- Give them the visual stimulus from a Writing Part One task (e.g. a graph or table) with the instructions removed and ask them to speak about it on their own for one or two minutes. When they finish, their partner should add any information they missed. They can then look at the instructions, see how what they said compares to it (usually not very well as the instructions always asks them to “select the main features”) and then do the same speaking task but sticking more closely to the instructions. You could also just give them speaking tasks which are like the real writing tasks, e.g. “Speak about the graph/chart/table you are given for one or two minutes. You should take about: What the visuals and its parts represent/What the main features are/Some comparisons”.
- Give a Speaking Part Two task on the same topic as the writing task, e.g. talking about a hobby for one or two minutes after examining a pie chart showing Australians’ use of their leisure time.
- You can also design tasks to elicit language that is likely to be needed in the Writing test (e.g. comparing and contrasting phrases, or language of trends), using that as the link between the two parts of the exam.
- Do an exercise on linking expressions in writing (“firstly”, “looking at…”, etc) before or after something similar with a Speaking Part Two model answer script.
- Do error correction with a model answer, then do the same with the other skill.
- Discuss how well the model answer sticks to the question, then do the same with the other skill.
- Change examples of repeating language or the words in the question, then do the same with the other skill.
- Do the same with adding more complex language.
Tying IELTS Speaking Part Two In With Writing Part Two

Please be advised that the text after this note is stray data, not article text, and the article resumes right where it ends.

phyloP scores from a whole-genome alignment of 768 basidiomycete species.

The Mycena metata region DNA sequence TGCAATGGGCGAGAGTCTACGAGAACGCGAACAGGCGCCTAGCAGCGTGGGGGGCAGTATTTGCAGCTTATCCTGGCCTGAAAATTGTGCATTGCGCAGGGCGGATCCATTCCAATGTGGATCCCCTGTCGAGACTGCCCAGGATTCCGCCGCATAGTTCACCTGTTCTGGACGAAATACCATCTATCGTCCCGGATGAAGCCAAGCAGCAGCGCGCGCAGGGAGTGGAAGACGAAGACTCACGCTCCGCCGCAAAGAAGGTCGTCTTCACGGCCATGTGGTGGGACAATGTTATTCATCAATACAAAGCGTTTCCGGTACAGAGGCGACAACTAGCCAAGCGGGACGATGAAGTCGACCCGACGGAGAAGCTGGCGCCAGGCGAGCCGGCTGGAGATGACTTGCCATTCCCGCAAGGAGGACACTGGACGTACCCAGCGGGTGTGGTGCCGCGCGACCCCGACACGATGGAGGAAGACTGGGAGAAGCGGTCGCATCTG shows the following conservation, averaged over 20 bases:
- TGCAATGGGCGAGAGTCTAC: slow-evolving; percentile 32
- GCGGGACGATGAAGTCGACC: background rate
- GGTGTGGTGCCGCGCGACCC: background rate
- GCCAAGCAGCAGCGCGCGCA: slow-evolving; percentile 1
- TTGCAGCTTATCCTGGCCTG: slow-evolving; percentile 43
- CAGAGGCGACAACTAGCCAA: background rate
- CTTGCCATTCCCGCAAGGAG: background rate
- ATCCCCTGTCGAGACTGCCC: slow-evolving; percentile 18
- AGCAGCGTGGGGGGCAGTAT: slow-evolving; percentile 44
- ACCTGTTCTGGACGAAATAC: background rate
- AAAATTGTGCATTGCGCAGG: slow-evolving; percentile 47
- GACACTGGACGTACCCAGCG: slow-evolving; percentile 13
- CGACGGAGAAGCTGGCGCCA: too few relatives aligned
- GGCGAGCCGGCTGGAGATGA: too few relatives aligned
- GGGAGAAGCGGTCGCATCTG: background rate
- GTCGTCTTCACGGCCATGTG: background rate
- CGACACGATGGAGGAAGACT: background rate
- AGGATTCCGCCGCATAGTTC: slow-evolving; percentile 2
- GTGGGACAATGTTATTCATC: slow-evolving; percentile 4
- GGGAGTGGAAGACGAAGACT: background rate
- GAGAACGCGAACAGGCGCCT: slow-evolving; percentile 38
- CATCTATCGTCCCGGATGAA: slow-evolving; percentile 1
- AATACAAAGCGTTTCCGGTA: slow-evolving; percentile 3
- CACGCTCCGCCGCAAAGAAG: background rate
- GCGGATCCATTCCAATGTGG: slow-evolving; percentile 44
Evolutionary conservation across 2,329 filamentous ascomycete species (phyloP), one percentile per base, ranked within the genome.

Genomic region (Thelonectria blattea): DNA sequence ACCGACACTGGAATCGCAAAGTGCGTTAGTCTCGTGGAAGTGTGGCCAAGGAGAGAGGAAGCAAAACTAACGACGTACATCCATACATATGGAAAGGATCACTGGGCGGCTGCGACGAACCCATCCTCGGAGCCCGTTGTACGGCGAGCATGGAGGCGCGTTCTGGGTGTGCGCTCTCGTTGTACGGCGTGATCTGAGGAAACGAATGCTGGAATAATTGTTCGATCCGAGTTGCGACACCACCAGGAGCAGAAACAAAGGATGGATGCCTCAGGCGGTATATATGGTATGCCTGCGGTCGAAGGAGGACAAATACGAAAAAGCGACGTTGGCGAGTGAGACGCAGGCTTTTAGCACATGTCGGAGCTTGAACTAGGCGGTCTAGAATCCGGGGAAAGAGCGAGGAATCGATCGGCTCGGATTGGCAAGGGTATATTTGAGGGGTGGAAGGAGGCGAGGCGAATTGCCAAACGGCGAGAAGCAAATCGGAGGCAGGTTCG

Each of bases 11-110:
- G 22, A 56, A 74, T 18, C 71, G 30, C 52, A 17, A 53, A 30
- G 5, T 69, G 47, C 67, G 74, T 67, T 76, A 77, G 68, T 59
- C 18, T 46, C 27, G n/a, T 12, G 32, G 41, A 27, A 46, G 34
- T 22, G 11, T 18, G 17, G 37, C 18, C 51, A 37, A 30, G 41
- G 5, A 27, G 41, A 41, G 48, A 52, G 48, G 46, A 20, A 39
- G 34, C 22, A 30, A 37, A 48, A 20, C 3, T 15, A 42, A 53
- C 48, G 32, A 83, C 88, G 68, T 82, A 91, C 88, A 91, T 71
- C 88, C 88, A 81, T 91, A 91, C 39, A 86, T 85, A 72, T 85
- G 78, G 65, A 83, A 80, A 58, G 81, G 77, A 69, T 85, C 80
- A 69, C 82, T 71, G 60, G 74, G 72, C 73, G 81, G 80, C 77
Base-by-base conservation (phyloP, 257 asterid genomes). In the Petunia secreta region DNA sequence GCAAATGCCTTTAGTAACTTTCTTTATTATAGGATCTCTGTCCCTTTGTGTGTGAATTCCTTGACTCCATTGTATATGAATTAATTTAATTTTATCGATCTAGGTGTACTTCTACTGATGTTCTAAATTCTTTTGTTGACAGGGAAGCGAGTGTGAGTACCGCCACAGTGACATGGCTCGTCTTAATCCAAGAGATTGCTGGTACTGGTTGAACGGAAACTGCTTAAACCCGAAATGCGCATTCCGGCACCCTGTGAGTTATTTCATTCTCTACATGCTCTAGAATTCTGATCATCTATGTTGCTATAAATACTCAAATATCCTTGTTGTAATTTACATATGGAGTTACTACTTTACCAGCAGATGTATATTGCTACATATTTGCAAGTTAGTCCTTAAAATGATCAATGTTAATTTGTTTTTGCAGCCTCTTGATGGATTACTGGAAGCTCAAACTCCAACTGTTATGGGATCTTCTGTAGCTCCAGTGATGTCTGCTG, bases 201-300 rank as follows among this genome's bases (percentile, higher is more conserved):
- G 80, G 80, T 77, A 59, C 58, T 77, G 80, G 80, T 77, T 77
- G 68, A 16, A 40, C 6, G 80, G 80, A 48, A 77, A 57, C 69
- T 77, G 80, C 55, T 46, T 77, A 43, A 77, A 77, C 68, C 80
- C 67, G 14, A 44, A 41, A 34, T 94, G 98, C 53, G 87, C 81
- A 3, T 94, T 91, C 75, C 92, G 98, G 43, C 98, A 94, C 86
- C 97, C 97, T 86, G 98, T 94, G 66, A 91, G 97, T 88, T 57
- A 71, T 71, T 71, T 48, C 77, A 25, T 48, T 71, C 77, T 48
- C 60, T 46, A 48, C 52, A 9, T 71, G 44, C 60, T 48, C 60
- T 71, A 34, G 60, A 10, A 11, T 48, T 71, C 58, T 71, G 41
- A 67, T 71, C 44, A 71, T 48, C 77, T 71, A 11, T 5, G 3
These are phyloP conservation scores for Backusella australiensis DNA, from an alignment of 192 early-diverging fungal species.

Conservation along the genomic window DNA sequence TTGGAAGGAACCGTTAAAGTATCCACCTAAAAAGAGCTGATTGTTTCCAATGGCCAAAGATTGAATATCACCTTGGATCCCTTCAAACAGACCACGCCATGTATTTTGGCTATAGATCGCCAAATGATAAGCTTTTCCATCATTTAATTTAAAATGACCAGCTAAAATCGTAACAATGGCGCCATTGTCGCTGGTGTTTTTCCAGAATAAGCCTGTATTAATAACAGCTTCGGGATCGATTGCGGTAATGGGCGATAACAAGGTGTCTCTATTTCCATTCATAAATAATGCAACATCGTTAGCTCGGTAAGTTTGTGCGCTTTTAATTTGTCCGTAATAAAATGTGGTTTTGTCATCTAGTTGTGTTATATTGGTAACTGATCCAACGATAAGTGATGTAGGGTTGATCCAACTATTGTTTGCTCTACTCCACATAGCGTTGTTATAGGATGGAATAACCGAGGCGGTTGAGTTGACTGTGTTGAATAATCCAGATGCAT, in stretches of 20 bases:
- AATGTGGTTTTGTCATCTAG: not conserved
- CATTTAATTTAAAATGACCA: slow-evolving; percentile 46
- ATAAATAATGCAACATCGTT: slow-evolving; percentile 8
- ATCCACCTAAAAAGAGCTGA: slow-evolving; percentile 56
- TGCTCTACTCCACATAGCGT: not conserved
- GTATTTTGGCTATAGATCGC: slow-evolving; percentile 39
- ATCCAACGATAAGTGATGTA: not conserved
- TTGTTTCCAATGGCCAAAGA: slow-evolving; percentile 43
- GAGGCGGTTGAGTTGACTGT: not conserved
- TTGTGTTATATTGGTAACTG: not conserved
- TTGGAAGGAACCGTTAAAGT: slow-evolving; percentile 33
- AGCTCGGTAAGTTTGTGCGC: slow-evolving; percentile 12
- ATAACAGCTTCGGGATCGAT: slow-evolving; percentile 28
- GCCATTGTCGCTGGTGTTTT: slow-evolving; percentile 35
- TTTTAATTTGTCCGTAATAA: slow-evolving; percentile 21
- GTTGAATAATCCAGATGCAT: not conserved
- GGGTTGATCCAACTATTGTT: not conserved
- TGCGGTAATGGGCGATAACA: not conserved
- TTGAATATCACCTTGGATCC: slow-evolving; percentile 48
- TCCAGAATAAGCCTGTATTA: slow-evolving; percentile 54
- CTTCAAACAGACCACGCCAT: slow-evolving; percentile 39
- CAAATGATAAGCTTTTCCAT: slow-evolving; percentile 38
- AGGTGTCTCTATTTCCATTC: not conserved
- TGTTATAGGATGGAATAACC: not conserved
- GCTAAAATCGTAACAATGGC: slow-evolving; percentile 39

You can also ask students to talk about Writing Part Two questions on their own for one or two minutes as is suggested for Writing Part One above. Alternatively, you can add another stage by doing Speaking Part Three on the same topic as Speaking Part Two (as in the exam) and use one of those Part Three questions as the basis of the writing task that you will discuss and/or set them for homework.
It is sometimes useful to compare IELTS Writing Part Two with real academic writing, and this links in quite nicely with looking at similarities and differences between Speaking Part Two and formal academic or business presentations.
Reading And Listening
You could give students a Speaking Part Two task on the same topic as an exam listening or reading, either as a lead-in or after. If you are lucky, their might also be vocabulary in the text that they can use in their answer, or you could brainstorm vocabulary in the same categories before they start speaking.
Tasks could be designed to bring up dates and other numbers (e.g. “Talk about a long holiday in your country, including: Dates etc). Understanding numbers is vital for the first part of the Listening paper.
Students could also listen to or read an IELTS Speaking Part Two model answer and do IELTS-style comprehension questions (e.g. completing a summary) while they read or listen.
General And Miscellaneous
It should be fairly easy to design Part Two style speaking tasks on students experiences of and tactics for other parts of the exam, e.g. “Talk about a tactic you use in the listening paper” or “Speak about something you have done to develop your reading skills”.